I wish that we'd owned a copy of "This Haunted Isle" when we toured Great Britain. It would have been either the high-point or low-point of our trip if we'd actually caught sight of a long-departed Lord or Lady. It bothers me to realize that we visited the Tower of London without a clue as to what we really might have seen.
However, your trip doesn't need to be spoiled by that same oversight, because Peter Underwood, President of the Ghost Club has published a paranormal tour guide to the haunted historic buildings of Great Britain. His book was first published back in 1984, but I don't imagine that it has gone out-of-date. What do the Grey Ladies, Phantom Pipers, and assorted ghostly prisoners in their dungeons care about the passage of time? According to the author, some of them have been haunting the same spot for several hundred years.
Of course, the phantoms may have been exorcised if they frightened too many tourists, so you are still advised to call in advance of your visit. The author even warns potential visitors, "it is not suggested that all these places [in his book] are still haunted..."
"This Haunted Isle" is arranged alphabetically, starting with Abbey House, Cambridge, Cambridgeshire, and ending with Woburn Abbey, Woburn, Bedfordshire. Many of the stories begin as follows: "At X we were met by the Duke and Duchess...and in a delightfully informal way they told us of the many unexplained happenings at beautiful and dignified X..." The Ghost Society's visits to haunted sites are as much social outings as they are investigations of paranormal phenomenon.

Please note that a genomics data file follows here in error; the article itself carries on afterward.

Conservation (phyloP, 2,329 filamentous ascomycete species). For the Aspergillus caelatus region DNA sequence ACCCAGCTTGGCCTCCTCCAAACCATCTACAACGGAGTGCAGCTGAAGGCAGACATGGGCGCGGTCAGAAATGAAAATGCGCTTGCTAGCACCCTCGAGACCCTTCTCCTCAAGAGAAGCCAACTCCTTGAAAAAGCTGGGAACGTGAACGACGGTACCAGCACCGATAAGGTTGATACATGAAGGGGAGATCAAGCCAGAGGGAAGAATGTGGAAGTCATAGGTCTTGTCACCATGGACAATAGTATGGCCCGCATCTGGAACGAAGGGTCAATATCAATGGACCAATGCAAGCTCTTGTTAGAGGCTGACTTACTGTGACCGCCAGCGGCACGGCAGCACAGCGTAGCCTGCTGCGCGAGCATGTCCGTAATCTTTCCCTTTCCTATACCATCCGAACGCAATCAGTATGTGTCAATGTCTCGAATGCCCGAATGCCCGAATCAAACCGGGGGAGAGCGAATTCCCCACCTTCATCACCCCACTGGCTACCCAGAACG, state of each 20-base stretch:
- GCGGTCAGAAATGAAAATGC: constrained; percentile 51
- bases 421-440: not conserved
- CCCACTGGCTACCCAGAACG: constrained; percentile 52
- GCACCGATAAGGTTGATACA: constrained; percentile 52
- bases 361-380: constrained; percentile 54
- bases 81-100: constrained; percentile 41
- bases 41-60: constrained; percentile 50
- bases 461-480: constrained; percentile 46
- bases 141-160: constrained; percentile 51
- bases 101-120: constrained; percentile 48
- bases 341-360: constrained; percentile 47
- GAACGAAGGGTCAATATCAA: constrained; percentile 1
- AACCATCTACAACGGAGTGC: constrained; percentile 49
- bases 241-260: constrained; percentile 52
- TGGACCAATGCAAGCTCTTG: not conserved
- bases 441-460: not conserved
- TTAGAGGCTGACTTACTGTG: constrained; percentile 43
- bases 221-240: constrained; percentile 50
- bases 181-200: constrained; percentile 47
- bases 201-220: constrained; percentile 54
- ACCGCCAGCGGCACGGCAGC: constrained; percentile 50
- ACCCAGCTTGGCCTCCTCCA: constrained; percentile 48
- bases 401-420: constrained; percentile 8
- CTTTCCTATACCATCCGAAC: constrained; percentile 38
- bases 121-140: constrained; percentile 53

Nevertheless, a reading of this book will send many delightful frissons down the spine with its evocative black-and-white photos and stories of violent deaths and equally violent hauntings.
If you enjoyed the stories in "This Haunted Isle," author Marc Anderson has also published a ghostly quartet of books on the same subject: "Haunted Castles;" "Haunted Inns;" "Haunted Churches & Abbeys of Britain;" and "Phantom Britain." I have a slight preference for Marc Anderson over Peter Underwood because of the color he adds to his narratives. Underwood, alas believes that ghosts "are no longer creatures of the darkness that strike terror into the hearts of those who see them; rather they are gentle shades who return for a variety of reasons...Ghosts have become respectable."
Hah! Phooey! Respectable, indeed!